Macadamias have been grown in the Lowveld since the late 1960s. But anyone who planted them in the early days was likely to be a gentleman farmer, more concerned with seeking a rural lifestyle than making a profit.
How this has changed! With 2019 production forecast at 60 000t, South Africa is set to consolidate its position as the world’s leading producer of the crop.
The higher lying areas of South Africa’s eastern seaboard, from the south coast of KwaZulu-Natal to the Limpopo River, are proving to be excellent locations for macadamia production, and while recent expansion has taken place mainly in Mpumalanga and Limpopo, plantings are growing apace in KwaZulu-Natal.
Lack of skills, and a solution
But, as rosy as the future for macadamias might look, warning lights are flashing. While markets for high-quality produce seem insatiable at the moment, production resources are starting to be tested, and with the explosive growth of a complex, high-tech industry, one critically scarce resource will become more and more of a problem: the availability of skilled managers.
We know that the average age of our farmers is rising fast; that the youth of today perceive farming as an ‘uncool’ profession and aspire to something more fashionable and city-based; that for those who do choose agriculture as a career, the standard of training at our colleges and universities is not what it used to be; and that the country is facing a serious brain-drain.
These realities will affect agriculture throughout South Africa, and three leading Lowveld-based macadamia-producing families, namely the Mores, Macgregors and Van Rooyens, have joined arms to do something about it.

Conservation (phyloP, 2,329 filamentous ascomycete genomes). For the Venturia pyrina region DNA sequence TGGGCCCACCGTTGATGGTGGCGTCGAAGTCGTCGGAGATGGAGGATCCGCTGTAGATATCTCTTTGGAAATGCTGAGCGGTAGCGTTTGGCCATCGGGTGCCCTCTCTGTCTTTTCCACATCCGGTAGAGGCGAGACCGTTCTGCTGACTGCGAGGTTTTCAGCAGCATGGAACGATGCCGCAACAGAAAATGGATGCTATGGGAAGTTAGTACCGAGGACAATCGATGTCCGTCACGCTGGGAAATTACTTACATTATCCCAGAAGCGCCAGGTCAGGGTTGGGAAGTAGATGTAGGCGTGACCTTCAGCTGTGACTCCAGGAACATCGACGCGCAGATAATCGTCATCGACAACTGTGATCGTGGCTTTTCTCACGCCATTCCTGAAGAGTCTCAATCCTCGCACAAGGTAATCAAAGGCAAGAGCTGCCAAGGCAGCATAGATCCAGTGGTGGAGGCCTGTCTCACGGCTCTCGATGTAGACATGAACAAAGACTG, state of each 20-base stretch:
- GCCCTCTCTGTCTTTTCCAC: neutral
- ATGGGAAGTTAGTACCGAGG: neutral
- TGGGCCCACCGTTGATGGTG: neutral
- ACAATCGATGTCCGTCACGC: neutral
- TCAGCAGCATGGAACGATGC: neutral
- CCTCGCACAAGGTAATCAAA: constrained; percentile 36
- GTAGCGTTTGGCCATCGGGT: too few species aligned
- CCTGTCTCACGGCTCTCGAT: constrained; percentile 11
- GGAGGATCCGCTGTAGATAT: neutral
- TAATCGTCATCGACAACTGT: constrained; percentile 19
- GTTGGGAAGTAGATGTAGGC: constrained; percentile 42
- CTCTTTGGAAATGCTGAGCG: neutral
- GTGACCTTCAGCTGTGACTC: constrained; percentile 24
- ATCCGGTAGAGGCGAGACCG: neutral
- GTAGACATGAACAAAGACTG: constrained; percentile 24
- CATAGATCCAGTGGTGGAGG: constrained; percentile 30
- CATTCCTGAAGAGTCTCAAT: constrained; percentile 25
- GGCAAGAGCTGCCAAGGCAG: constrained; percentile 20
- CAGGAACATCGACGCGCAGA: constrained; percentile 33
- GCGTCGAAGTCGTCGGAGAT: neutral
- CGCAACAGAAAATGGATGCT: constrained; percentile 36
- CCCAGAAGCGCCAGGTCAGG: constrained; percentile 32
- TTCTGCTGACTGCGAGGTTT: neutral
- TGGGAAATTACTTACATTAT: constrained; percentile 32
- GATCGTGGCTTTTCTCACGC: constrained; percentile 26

They are pioneering a unique training and internship scheme for agricultural graduates, fast-tracking the training and development of farm managers of the future.
RecruitAgri opened its doors in 2018. From 90 pre-qualifying applicants, only four were selected. In 2019, applications grew to more than 300, but high standards and rigorous selection resulted in a class of just six internees.
Each is provided with a stipend and accommodation allowance, sufficient to cover all his or her reasonable needs, financed entirely, without obligation, by the founding members of RecruitAgri.
Internees are placed with a different farm manager each month on the farms of the founders. While in these positions, they assist as required, work alongside the labourers, and gain exposure to the management style of each manager.
They spend about a day a week in the lecture room and in field sessions, where production aspects such as soil, water, pest control and nutrition are covered in depth.
They learn about the history and characteristics of subtropical crops, are introduced to the principles of GlobalGap and SHEQ (Safely, Health, Environment and Quality) systems, and are taught about basic principles of business, finance, sales, marketing, entrepreneurship and innovation.
In addition, they are given practical training in tasks such as firefighting, tractor driving, implement calibration, machinery and tool maintenance and safe handling of chemicals.
In demand, and growing
Towards the end of the year, RecruitAgri actively assists them, if need be, to find jobs in the agriculture sector. Members of the class of 2018 were quickly snapped up by local farmers, and already members of the class of 2019 are being sought for positions in local companies who wish to employ them.
Jenny More, the driving force and CEO of RecruitAgri, and her board have a vision of steadily growing the initiative, without compromising its standards, and making a substantial contribution to agriculture in South Africa.
If you would like to know more about RecruitAgri, contact Jenny at 083 836 9024 or [email protected].